This piece was originally published by the The Seattle Times on Dec. 10, 2018. Image Credit: Seattle Times
Mayor Jenny Durkan’s administration hoped to pass legislation by the end of the year that would create a local improvement district (LID) for long-anticipated improvements to the waterfront.
Seattle officials have delayed action until next year on taxing downtown-property owners as much as $200 million to help pay for a new waterfront park and promenade, along with a new pedestrian connection to Pike Place Market.
Until recently, Mayor Jenny Durkan’s administration hoped to pass legislation by the end of the year that would create a local improvement district (LID) for the long-anticipated improvements.
Intent on using the LID to help remake the waterfront after the demolition of the Alaskan Way Viaduct, the administration had planned to send the legislation to the City Council by late November.
But officials have been unable to wrap up negotiations with property owners who want Seattle to dramatically reduce the $200 million proposed size of the tax and to make commitments related to the maintenance and operation of the waterfront.
he property owners have serious leverage because protest letters from those representing at least 60 percent of the LID money would allow them to block the legislation. The LID would stretch from the former Safeco Field to Denny Way and from Elliott Bay to Interstate 5.
The Durkan administration’s plan now is to submit the legislation to the council for consideration by early January, said Marshall Foster, Office of the Waterfront director. “We are still in discussions on the LID,” he said in an email last week.
It’s unclear to what extent the council would be bound by whatever the property owners and the Durkan administration agree.
“The council will get their day in the sun to work on it,” said Chelsea Kellogg, a spokeswoman for the mayor. “The public will get another opportunity to make their voice heard.”
Authorized by state law, LIDs allow cities to raise money for infrastructure projects by assessing nearby property owners who stand to benefit through property-value increases. The property owners included in a LID pay a percentage of their anticipated “special benefits.” Those closer to a project pay more, based on their larger anticipated benefits.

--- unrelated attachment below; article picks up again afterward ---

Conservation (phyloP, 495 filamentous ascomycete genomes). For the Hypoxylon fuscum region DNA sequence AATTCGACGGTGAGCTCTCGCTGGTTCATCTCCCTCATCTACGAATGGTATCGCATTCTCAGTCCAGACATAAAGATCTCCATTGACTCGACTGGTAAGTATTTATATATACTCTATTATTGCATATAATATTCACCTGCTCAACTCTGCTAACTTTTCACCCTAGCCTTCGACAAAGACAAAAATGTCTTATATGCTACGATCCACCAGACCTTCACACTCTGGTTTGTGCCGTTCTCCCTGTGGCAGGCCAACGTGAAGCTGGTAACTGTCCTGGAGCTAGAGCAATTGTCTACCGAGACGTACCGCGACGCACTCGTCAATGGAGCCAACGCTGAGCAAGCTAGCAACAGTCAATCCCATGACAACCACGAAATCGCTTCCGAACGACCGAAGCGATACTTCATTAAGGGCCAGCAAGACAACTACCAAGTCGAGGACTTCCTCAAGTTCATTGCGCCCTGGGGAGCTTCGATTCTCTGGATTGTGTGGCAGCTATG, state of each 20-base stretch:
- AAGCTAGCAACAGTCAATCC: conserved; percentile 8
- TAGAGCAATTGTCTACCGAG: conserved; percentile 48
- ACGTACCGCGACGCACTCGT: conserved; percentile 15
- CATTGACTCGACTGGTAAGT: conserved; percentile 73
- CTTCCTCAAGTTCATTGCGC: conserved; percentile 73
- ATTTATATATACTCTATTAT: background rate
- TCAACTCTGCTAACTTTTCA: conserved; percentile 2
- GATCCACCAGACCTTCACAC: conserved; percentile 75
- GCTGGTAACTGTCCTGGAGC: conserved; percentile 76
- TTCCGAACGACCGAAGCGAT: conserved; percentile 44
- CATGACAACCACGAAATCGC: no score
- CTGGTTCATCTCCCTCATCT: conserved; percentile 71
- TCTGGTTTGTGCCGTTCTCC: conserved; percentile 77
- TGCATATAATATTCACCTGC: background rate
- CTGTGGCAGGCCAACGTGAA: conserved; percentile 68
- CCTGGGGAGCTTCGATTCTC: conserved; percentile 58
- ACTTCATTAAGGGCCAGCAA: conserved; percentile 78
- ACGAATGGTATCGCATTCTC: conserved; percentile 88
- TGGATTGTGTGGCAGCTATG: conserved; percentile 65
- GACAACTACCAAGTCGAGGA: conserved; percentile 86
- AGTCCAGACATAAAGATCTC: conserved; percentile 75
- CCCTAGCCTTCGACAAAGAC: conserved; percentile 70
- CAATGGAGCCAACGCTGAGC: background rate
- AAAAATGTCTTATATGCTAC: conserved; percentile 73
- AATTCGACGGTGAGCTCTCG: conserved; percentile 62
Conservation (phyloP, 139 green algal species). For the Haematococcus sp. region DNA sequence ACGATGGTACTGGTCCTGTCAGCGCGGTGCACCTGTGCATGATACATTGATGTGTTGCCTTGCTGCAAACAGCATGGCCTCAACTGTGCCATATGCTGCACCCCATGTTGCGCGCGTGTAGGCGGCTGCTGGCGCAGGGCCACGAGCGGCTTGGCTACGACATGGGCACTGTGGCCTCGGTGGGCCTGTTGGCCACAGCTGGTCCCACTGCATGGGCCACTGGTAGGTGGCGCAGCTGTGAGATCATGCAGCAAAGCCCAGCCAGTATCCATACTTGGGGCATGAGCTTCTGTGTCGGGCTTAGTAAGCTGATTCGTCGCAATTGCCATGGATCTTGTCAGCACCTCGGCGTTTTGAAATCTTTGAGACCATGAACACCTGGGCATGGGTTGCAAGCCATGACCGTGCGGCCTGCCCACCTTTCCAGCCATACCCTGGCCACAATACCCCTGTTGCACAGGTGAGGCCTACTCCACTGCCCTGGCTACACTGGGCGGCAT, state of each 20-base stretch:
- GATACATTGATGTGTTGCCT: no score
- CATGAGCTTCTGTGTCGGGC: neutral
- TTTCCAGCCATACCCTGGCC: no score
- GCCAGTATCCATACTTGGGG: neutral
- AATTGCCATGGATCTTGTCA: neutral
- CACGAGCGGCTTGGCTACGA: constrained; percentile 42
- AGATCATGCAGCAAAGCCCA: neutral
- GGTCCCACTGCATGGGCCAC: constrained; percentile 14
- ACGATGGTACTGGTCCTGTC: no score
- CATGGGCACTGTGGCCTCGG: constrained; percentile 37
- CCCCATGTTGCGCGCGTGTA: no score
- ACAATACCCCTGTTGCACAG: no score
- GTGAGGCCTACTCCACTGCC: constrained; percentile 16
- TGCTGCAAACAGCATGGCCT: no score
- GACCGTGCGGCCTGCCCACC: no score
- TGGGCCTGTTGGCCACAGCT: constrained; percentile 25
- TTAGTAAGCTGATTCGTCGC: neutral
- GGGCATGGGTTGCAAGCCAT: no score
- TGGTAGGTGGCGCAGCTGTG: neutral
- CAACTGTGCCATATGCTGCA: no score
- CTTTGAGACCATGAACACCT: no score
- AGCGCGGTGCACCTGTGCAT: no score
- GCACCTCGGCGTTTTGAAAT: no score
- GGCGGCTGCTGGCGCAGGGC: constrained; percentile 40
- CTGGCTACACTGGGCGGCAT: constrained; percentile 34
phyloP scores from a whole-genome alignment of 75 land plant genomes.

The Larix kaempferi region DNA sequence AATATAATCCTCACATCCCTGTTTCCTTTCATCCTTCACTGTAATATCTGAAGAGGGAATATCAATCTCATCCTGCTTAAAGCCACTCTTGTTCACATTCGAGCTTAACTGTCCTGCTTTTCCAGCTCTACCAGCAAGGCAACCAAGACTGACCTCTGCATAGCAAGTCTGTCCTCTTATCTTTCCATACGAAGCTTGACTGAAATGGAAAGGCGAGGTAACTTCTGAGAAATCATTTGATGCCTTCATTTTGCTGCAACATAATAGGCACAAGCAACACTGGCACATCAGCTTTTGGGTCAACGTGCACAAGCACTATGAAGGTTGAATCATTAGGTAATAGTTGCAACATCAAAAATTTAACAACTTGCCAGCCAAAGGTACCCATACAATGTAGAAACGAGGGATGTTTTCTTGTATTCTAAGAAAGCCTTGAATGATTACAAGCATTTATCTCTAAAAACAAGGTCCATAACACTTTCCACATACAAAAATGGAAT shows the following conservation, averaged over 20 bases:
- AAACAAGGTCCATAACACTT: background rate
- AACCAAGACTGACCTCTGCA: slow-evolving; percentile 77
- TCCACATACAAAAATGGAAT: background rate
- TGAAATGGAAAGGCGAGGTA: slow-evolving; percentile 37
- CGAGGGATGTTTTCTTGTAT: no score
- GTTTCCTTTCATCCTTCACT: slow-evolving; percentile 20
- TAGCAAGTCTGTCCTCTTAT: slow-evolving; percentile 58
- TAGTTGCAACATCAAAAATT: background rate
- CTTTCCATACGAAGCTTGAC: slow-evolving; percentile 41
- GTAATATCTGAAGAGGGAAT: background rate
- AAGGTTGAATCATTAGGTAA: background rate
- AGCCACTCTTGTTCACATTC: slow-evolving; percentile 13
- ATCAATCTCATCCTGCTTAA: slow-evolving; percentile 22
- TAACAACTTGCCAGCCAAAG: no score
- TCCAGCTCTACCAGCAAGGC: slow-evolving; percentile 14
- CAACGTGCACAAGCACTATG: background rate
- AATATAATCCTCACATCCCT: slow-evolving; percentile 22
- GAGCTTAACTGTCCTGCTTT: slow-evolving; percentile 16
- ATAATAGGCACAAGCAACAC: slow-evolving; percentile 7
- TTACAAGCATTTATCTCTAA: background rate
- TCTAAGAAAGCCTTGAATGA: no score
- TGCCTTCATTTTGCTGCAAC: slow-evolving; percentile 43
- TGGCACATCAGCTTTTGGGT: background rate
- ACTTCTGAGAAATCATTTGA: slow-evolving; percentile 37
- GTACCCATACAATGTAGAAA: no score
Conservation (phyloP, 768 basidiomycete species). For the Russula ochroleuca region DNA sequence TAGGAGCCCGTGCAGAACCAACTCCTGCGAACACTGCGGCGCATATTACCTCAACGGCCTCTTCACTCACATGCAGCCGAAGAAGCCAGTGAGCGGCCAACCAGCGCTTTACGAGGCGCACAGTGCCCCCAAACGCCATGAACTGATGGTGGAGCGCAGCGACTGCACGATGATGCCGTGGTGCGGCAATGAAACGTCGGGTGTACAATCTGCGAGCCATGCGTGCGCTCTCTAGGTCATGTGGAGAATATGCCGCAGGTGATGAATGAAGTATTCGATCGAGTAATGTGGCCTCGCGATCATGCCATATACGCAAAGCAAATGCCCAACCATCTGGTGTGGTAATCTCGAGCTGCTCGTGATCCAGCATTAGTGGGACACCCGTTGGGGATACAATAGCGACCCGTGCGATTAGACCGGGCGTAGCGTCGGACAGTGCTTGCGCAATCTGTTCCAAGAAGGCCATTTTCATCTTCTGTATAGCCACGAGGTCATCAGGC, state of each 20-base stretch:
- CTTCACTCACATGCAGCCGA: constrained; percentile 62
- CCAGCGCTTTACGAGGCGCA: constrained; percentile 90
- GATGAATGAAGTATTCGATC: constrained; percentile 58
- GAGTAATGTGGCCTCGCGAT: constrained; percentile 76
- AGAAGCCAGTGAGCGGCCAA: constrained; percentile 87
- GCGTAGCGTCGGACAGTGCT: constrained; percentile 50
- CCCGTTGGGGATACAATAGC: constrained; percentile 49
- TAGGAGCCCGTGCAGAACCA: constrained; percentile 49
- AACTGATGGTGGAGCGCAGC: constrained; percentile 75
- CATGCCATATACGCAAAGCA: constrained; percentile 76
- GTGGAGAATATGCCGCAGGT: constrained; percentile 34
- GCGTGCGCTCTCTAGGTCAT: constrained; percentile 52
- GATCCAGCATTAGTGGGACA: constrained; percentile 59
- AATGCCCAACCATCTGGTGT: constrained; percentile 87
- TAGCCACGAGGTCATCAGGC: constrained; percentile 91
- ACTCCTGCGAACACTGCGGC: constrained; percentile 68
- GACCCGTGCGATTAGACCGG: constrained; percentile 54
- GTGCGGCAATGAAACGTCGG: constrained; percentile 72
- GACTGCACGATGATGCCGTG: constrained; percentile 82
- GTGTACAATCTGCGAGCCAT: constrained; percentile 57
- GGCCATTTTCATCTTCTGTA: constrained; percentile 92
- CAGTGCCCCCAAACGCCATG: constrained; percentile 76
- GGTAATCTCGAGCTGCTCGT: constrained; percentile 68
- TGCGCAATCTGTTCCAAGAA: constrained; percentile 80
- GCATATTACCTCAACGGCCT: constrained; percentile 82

Under Seattle’s waterfront LID plan, as now proposed, the typical condominium owner would pay $2,400 and the typical commercial-property owner would pay $7,400. The median charge per rental apartment would be $1,300, with landlords choosing how much to pass on to tenants.
As of October, property owners representing about 48 percent of the money had filed protests, accounting for more than 1,000 properties. Now the percentage is 52 percent, Kellogg said, with dozens more protests filed, according to city records.
Politically powerful land-use attorney Jack McCullough has been representing certain property owners in talks with the city, and some condo owners in October said the city had tentatively agreed to lower the LID assessment to $160 million.
In a more recent meeting with property owners, McCullough said there would be no council action on the LID until 2019, said Mary Moreno, a board member at the Waterfront Landings condominium complex on Alaskan Way. McCullough didn’t return requests for comment.
Moreno is opposed to the LID because she doesn’t think her complex will benefit from the new waterfront, including a new Alaskan Way and landing where the Seattle Aquarium intends to build a new pavilion with a shark exhibit. she said.
“We’re going to have more traffic and less view,” she said. “I would just love to kill the LID.”
Condo owners like Moreno aren’t in the driver’s seat because commercial properties account for 87.5 percent of the money that would be raised by the LID, according to the Durkan administration.
Many commercial-property owners want to see the improvements made, their representatives have said, as long as the new public space is strictly cleaned and policed.
“We know negotiations with property owners and the city continue and we hope for a positive outcome,” Downtown Seattle Association President Jon Scholes said in an emailed statement. “We need to make sure we get this project right.”